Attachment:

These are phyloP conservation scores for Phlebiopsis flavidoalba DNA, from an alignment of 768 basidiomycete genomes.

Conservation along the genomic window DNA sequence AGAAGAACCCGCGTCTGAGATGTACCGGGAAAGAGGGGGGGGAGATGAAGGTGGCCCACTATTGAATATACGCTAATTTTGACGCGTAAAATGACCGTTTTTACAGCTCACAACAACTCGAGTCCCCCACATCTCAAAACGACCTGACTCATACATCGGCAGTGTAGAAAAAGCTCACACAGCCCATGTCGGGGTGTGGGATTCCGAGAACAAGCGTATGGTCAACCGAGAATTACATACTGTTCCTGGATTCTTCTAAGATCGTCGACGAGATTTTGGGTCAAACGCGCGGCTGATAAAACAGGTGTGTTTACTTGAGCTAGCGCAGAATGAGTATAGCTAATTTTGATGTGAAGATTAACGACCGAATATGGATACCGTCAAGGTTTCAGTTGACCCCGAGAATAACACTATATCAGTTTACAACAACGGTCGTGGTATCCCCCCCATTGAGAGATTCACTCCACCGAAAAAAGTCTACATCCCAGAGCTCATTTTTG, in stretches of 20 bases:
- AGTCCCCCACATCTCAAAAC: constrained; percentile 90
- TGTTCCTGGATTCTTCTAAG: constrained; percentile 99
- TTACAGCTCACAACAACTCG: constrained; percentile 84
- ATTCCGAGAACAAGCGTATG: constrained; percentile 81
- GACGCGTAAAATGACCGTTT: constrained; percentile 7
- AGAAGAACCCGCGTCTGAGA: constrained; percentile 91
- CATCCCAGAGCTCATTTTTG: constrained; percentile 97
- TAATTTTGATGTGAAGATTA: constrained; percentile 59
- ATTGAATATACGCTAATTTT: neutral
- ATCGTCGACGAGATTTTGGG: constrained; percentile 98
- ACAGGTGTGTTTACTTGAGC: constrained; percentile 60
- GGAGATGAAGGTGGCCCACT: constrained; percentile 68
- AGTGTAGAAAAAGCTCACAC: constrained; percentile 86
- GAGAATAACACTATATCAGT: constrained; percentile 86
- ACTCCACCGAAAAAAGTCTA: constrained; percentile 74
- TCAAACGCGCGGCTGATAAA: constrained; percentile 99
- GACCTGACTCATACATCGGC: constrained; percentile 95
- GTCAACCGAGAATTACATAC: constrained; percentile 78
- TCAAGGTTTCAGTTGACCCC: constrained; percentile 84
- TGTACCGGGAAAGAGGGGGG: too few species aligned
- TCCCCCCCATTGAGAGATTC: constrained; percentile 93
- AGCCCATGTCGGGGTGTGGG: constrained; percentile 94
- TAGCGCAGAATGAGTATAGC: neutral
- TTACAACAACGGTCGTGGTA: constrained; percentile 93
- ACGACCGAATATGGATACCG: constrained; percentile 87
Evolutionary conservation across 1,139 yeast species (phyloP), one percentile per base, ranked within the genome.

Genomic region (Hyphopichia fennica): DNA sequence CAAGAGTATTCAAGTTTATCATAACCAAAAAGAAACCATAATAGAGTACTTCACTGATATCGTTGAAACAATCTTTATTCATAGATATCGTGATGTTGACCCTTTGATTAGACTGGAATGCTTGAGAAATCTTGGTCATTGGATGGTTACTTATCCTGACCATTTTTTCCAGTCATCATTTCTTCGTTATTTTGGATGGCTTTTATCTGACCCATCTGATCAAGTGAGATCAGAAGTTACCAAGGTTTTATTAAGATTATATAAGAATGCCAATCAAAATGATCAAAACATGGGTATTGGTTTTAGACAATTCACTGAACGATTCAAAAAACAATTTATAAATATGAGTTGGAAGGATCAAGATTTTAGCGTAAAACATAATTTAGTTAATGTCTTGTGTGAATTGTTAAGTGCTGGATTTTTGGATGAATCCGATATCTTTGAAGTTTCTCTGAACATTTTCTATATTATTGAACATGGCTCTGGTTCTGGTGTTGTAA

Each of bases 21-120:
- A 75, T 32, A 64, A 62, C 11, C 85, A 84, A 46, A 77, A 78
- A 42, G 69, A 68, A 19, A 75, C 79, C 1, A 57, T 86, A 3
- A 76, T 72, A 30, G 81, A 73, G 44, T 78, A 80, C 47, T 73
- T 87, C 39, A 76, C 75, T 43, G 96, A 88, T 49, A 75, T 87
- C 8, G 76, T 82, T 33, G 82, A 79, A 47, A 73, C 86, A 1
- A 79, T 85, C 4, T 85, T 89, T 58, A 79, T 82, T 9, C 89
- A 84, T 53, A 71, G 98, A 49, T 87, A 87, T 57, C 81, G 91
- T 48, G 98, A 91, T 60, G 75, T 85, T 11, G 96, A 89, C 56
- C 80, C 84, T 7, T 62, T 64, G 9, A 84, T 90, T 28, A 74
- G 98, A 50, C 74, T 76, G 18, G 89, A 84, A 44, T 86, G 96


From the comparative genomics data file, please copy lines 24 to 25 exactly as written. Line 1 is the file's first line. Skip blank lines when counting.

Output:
- AGCCCATGTCGGGGTGTGGG: constrained; percentile 94
- TAGCGCAGAATGAGTATAGC: neutral